The first thing that the contestants saw most mornings, when they woke up, was a brainy but mildly unkempt Chinese guy called Matt watching them sleep. It's not as bad as it sounds -- Matt is the other story editor on the show. He usually took the morning shifts at the contestant apartment while I took the night shifts. Usually 2 producers would be there for morning wake-ups, and one or two producers would stay on after we wrapped, to catch any kind of night time excitement. The contestants didn't know Matt too well because he was a ninja at taking story notes in the field and was cloistered in video village for most of the shoot. But I suppose having a camera jammed in your face first thing in the morning can be a bit jarring, no matter who is holding it.
We had a relatively late call that day at Shorty's barbershop in Hollywood. It was a great space visually but logistically it was cramped quarters. We needed six stations for the stylists to work in, a dressing room for Jaclyn, a room for the director and executive producers, a room to hide our surprise guest judge Christophe in, somewhere to set up all the monitors and equipment and somewhere to put all the rest of the cast, crew and stuff that we use in shoots on a daily basis. We made do but staying out of all the cameras' eye-lines (especially with all those mirrors) was tricky. When the men walked into Shorty's for the first time, I have to say it was a little scary. Some of these guys' looks bordered on menacing. There were some major transformations on this challenge. Every one of them walked out of there looking better than they did walking in.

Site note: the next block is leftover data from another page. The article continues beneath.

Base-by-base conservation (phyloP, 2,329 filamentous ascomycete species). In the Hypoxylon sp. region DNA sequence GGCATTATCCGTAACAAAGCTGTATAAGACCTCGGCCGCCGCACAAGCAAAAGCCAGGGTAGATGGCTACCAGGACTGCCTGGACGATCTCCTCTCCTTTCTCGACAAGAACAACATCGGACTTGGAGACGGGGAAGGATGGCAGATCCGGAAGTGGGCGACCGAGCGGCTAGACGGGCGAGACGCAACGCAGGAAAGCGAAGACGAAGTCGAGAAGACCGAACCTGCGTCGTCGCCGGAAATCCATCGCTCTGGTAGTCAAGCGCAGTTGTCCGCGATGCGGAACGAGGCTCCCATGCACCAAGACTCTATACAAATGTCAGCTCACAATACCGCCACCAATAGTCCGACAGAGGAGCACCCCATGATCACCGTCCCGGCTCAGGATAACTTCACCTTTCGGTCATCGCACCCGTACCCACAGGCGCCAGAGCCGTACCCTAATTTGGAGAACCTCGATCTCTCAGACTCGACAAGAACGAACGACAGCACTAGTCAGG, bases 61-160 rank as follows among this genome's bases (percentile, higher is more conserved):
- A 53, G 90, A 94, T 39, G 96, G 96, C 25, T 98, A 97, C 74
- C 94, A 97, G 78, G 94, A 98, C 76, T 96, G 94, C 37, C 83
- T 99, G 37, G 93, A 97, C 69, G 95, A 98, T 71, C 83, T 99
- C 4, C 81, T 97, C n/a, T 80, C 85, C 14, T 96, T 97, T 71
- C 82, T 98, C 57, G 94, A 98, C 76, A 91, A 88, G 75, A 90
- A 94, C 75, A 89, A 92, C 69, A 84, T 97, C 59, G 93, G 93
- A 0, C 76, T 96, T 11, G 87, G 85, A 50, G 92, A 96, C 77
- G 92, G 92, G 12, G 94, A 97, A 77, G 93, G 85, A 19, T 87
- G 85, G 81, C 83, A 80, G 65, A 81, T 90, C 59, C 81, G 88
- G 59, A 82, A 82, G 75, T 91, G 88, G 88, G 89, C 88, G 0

I had the pleasure of interviewing the guys after their haircuts were done. Nearly every one of them was insanely shell shocked and had that deer-in-the-headlights look to them. I thought one of them might cry for an instant but he collected himself in an instant and moved on. Hair is a huge part of anyone's identity, and even if you think that person might not care about how their hair looks - cut all their hair off and then ask them how they feel right afterwards. If they can string a coherent sentence together about how they feel, I'll give you a dollar.